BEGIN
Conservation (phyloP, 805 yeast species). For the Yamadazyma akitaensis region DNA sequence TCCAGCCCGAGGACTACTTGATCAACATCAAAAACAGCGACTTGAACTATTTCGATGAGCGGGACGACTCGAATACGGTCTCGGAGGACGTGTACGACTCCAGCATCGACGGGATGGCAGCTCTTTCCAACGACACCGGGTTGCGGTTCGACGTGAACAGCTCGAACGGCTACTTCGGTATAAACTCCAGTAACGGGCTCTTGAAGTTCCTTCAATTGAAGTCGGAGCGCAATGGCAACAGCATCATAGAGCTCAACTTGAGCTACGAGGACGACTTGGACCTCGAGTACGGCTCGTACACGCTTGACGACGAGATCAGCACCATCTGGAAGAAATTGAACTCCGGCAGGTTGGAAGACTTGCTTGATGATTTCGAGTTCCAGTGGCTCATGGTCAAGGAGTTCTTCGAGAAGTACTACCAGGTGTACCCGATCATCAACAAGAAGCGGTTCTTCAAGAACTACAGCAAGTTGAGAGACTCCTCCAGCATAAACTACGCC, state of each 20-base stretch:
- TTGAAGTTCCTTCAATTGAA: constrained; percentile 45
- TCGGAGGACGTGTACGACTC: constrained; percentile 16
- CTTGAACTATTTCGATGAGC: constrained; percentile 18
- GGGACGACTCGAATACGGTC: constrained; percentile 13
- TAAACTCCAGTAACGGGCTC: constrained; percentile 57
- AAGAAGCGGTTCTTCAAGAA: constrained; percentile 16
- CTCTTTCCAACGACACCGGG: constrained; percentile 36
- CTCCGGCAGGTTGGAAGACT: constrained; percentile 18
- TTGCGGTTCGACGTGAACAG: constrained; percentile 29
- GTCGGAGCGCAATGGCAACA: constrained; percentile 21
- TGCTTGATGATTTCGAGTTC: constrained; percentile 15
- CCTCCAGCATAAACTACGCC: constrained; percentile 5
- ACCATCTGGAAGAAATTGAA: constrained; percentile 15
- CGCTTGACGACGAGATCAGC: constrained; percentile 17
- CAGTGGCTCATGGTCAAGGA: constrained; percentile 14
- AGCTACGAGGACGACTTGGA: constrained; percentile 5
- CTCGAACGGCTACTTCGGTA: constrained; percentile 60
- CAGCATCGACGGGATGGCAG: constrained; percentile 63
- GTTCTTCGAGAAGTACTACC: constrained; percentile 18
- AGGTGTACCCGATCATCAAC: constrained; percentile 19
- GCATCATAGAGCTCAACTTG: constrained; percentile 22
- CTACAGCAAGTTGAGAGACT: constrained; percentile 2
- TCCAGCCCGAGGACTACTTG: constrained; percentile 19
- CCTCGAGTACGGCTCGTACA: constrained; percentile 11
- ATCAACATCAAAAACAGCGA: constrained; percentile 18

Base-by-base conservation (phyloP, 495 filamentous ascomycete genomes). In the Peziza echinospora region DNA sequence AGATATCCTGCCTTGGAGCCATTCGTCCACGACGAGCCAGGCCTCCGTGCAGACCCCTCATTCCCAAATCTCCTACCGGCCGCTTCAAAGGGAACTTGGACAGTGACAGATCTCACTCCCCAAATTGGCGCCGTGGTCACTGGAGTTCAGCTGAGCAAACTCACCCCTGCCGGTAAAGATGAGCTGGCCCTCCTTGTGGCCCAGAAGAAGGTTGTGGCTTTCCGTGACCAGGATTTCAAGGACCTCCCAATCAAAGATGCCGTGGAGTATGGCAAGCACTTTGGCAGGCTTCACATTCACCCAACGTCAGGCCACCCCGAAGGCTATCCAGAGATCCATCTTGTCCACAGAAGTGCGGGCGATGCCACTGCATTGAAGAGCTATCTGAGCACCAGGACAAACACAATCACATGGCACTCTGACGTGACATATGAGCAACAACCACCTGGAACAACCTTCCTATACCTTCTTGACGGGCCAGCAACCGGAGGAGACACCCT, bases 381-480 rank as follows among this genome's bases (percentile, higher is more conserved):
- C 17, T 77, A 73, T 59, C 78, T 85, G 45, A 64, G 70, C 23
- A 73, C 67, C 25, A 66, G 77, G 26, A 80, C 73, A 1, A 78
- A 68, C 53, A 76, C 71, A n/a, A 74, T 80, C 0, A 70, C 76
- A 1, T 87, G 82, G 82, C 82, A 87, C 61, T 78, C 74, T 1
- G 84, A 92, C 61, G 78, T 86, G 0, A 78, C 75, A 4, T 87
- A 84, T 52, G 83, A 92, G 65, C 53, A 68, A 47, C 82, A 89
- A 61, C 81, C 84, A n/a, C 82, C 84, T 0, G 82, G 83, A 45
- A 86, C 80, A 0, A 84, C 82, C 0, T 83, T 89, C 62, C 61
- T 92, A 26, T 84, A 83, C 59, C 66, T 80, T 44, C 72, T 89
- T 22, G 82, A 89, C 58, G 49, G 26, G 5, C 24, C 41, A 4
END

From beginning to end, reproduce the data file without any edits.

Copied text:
Conservation (phyloP, 805 yeast species). For the Yamadazyma akitaensis region DNA sequence TCCAGCCCGAGGACTACTTGATCAACATCAAAAACAGCGACTTGAACTATTTCGATGAGCGGGACGACTCGAATACGGTCTCGGAGGACGTGTACGACTCCAGCATCGACGGGATGGCAGCTCTTTCCAACGACACCGGGTTGCGGTTCGACGTGAACAGCTCGAACGGCTACTTCGGTATAAACTCCAGTAACGGGCTCTTGAAGTTCCTTCAATTGAAGTCGGAGCGCAATGGCAACAGCATCATAGAGCTCAACTTGAGCTACGAGGACGACTTGGACCTCGAGTACGGCTCGTACACGCTTGACGACGAGATCAGCACCATCTGGAAGAAATTGAACTCCGGCAGGTTGGAAGACTTGCTTGATGATTTCGAGTTCCAGTGGCTCATGGTCAAGGAGTTCTTCGAGAAGTACTACCAGGTGTACCCGATCATCAACAAGAAGCGGTTCTTCAAGAACTACAGCAAGTTGAGAGACTCCTCCAGCATAAACTACGCC, state of each 20-base stretch:
- TTGAAGTTCCTTCAATTGAA: constrained; percentile 45
- TCGGAGGACGTGTACGACTC: constrained; percentile 16
- CTTGAACTATTTCGATGAGC: constrained; percentile 18
- GGGACGACTCGAATACGGTC: constrained; percentile 13
- TAAACTCCAGTAACGGGCTC: constrained; percentile 57
- AAGAAGCGGTTCTTCAAGAA: constrained; percentile 16
- CTCTTTCCAACGACACCGGG: constrained; percentile 36
- CTCCGGCAGGTTGGAAGACT: constrained; percentile 18
- TTGCGGTTCGACGTGAACAG: constrained; percentile 29
- GTCGGAGCGCAATGGCAACA: constrained; percentile 21
- TGCTTGATGATTTCGAGTTC: constrained; percentile 15
- CCTCCAGCATAAACTACGCC: constrained; percentile 5
- ACCATCTGGAAGAAATTGAA: constrained; percentile 15
- CGCTTGACGACGAGATCAGC: constrained; percentile 17
- CAGTGGCTCATGGTCAAGGA: constrained; percentile 14
- AGCTACGAGGACGACTTGGA: constrained; percentile 5
- CTCGAACGGCTACTTCGGTA: constrained; percentile 60
- CAGCATCGACGGGATGGCAG: constrained; percentile 63
- GTTCTTCGAGAAGTACTACC: constrained; percentile 18
- AGGTGTACCCGATCATCAAC: constrained; percentile 19
- GCATCATAGAGCTCAACTTG: constrained; percentile 22
- CTACAGCAAGTTGAGAGACT: constrained; percentile 2
- TCCAGCCCGAGGACTACTTG: constrained; percentile 19
- CCTCGAGTACGGCTCGTACA: constrained; percentile 11
- ATCAACATCAAAAACAGCGA: constrained; percentile 18

Base-by-base conservation (phyloP, 495 filamentous ascomycete genomes). In the Peziza echinospora region DNA sequence AGATATCCTGCCTTGGAGCCATTCGTCCACGACGAGCCAGGCCTCCGTGCAGACCCCTCATTCCCAAATCTCCTACCGGCCGCTTCAAAGGGAACTTGGACAGTGACAGATCTCACTCCCCAAATTGGCGCCGTGGTCACTGGAGTTCAGCTGAGCAAACTCACCCCTGCCGGTAAAGATGAGCTGGCCCTCCTTGTGGCCCAGAAGAAGGTTGTGGCTTTCCGTGACCAGGATTTCAAGGACCTCCCAATCAAAGATGCCGTGGAGTATGGCAAGCACTTTGGCAGGCTTCACATTCACCCAACGTCAGGCCACCCCGAAGGCTATCCAGAGATCCATCTTGTCCACAGAAGTGCGGGCGATGCCACTGCATTGAAGAGCTATCTGAGCACCAGGACAAACACAATCACATGGCACTCTGACGTGACATATGAGCAACAACCACCTGGAACAACCTTCCTATACCTTCTTGACGGGCCAGCAACCGGAGGAGACACCCT, bases 381-480 rank as follows among this genome's bases (percentile, higher is more conserved):
- C 17, T 77, A 73, T 59, C 78, T 85, G 45, A 64, G 70, C 23
- A 73, C 67, C 25, A 66, G 77, G 26, A 80, C 73, A 1, A 78
- A 68, C 53, A 76, C 71, A n/a, A 74, T 80, C 0, A 70, C 76
- A 1, T 87, G 82, G 82, C 82, A 87, C 61, T 78, C 74, T 1
- G 84, A 92, C 61, G 78, T 86, G 0, A 78, C 75, A 4, T 87
- A 84, T 52, G 83, A 92, G 65, C 53, A 68, A 47, C 82, A 89
- A 61, C 81, C 84, A n/a, C 82, C 84, T 0, G 82, G 83, A 45
- A 86, C 80, A 0, A 84, C 82, C 0, T 83, T 89, C 62, C 61
- T 92, A 26, T 84, A 83, C 59, C 66, T 80, T 44, C 72, T 89
- T 22, G 82, A 89, C 58, G 49, G 26, G 5, C 24, C 41, A 4